Pseudorabies (Aujeszky’s Disease) in Dogs
Overview of Canine Pseudorabies
Pseudorabies is a highly fatal viral disease caused by a herpes virus. Also referred to as Aujeszky’s disease, this disease is usually associated with contact with swine (pigs) but can also be acquired by ingesting infected rats or eating contaminated, uncooked pork. For this reason, pseudorabies is more commonly seen in dogs that live on farms.
What to Watch For
Signs of pseudorabies in dogs:
- Sudden change in behavior
- Excessive salivation
- Difficult or rapid breathing
- Ataxia (difficulty walking due to poor coordination)
- Reluctance to move
- Intense pruritis (itching)
- Self mutilation
- Sudden death
This disease progresses rapidly, and death usually occurs within 48 hours.
Diagnosis of Pseudorabies in Dogs
Compatible clinical signs and recent exposure to pigs is highly suggestive of pseudorabies infection. Baseline tests to include a complete blood count (CBC), biochemical profile, and urinalysis are recommended in all patients, and are often within normal limits. Additional tests may include:
- Serologic testing. Blood tests that measure antibodies or the bodies response to an organism are the most frequent tests used to diagnose pseudorabies – if the animal recovers.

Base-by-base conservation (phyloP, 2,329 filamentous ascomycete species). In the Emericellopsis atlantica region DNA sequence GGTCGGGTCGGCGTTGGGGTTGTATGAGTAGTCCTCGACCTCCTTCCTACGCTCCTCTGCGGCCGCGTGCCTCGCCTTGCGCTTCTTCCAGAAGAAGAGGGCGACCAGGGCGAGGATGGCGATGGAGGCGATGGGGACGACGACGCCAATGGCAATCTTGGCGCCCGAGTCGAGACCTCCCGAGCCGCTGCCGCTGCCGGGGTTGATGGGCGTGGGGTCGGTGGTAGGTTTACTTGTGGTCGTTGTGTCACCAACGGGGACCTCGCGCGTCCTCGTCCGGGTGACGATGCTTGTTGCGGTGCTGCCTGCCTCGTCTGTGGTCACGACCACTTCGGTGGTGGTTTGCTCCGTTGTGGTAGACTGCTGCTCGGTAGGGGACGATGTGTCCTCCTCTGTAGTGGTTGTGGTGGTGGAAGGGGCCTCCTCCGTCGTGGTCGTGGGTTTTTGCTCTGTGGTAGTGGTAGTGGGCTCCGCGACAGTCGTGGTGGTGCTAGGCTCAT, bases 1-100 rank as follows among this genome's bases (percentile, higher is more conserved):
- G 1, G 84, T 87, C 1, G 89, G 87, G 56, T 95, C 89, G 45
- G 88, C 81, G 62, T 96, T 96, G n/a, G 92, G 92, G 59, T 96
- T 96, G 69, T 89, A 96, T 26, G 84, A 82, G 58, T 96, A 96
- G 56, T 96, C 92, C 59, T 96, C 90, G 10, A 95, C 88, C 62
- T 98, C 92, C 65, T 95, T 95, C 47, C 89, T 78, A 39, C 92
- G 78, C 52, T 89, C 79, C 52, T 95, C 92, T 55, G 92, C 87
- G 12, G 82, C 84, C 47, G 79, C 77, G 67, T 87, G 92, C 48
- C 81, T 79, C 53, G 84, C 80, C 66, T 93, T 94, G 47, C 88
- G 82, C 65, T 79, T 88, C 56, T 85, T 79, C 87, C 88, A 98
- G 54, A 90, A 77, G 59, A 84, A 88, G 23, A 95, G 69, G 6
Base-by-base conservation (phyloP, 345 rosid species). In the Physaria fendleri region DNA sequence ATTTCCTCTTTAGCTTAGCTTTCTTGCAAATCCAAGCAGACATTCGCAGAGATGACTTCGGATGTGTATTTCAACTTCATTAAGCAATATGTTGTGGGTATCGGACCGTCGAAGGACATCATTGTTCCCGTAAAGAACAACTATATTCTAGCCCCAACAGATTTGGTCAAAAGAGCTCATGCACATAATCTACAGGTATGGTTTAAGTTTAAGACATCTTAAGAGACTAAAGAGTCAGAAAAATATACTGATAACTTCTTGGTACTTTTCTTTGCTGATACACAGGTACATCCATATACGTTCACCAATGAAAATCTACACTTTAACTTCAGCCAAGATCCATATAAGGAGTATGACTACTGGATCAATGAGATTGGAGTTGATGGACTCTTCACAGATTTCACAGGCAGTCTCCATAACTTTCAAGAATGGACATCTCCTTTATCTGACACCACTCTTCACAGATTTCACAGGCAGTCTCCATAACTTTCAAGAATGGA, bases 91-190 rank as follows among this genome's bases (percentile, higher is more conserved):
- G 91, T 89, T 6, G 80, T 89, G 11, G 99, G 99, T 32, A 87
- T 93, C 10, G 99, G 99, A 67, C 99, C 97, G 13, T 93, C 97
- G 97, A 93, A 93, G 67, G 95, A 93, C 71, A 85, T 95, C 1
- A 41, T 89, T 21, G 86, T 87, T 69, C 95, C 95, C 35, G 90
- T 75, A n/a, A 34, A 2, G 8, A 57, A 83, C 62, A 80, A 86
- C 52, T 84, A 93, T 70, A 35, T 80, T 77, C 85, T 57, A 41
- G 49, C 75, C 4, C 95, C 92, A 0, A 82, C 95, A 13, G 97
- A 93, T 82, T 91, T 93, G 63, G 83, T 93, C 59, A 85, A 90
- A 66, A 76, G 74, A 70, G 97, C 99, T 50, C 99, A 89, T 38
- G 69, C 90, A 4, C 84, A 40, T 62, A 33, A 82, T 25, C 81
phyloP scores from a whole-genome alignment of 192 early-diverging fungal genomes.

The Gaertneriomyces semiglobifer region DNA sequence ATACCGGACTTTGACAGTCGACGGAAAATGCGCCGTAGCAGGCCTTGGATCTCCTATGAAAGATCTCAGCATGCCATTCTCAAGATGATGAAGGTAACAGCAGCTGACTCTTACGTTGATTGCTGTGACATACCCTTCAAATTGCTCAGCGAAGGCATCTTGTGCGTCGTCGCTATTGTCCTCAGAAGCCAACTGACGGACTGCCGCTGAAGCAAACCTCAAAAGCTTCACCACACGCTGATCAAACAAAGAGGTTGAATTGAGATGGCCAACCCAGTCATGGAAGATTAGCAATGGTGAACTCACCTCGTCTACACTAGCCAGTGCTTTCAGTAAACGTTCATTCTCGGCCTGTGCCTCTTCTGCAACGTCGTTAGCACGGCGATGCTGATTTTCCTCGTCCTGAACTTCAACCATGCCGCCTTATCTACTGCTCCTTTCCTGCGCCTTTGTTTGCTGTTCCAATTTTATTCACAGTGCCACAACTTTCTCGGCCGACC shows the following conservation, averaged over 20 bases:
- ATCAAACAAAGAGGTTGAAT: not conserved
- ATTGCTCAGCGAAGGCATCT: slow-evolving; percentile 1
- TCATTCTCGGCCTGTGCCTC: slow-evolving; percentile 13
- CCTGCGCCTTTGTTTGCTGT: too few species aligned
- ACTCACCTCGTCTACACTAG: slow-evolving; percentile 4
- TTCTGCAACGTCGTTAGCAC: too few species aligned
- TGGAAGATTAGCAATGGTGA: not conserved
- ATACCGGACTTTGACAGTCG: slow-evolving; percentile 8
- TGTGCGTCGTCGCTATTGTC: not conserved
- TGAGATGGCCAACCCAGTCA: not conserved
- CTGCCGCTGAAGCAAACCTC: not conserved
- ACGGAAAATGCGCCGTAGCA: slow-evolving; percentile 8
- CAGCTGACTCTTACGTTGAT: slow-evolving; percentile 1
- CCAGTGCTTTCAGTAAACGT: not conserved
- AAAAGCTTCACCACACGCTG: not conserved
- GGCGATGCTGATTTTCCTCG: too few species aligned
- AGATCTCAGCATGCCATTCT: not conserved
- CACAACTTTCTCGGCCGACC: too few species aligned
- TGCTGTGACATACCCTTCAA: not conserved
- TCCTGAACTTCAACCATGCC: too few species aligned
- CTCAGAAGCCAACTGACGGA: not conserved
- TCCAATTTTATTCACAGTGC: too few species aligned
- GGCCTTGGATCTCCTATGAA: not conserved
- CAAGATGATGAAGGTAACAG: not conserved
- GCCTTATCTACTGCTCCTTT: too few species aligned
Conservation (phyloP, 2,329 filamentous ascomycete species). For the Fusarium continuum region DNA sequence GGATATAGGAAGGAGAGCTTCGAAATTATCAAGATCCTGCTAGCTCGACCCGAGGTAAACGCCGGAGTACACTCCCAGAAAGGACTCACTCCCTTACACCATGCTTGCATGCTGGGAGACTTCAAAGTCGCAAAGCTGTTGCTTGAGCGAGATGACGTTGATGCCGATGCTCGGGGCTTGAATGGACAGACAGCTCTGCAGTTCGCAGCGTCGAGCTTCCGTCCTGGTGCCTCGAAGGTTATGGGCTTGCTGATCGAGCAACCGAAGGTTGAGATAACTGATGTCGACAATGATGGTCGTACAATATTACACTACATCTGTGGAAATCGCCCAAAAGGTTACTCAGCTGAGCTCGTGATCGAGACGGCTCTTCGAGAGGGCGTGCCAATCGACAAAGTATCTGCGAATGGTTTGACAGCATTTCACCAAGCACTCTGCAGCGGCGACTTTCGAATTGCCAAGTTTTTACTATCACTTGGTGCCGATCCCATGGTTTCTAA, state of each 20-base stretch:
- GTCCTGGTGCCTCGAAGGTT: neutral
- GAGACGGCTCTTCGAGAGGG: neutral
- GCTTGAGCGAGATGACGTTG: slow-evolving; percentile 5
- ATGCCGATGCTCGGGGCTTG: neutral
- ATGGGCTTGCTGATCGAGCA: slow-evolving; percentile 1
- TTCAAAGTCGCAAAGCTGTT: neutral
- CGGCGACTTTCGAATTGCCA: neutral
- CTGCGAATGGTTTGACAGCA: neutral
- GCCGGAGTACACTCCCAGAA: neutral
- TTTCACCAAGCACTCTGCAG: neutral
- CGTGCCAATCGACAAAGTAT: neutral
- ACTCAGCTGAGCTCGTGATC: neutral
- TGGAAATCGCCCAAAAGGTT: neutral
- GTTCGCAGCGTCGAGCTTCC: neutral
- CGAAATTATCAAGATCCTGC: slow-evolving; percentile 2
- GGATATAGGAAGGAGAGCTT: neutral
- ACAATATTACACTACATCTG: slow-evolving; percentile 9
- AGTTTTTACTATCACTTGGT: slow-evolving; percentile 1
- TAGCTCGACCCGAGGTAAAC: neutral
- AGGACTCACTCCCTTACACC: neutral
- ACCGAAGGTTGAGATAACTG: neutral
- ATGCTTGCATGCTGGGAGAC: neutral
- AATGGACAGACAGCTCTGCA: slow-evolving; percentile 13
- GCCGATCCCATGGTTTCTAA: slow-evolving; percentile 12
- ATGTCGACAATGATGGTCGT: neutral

- Antibody testing on brain tissue to test the body’s microscopic response to an organism
- Isolation of the viral organism
Treatment of Pseudorabies in Dogs
There is no known effective treatment. Supportive care and prevention of self-injury is indicated. Death is the expected outcome.
Home Care and Prevention
There is mild potential for human infection. Take precautions when treating or handling infected dogs. Dog-to-dog transmission is unusual.
Preventing pseudorabies is aimed at avoidance of contaminated swine. Also, avoiding ingestion of raw or contaminated pork and infected rats is highly recommended.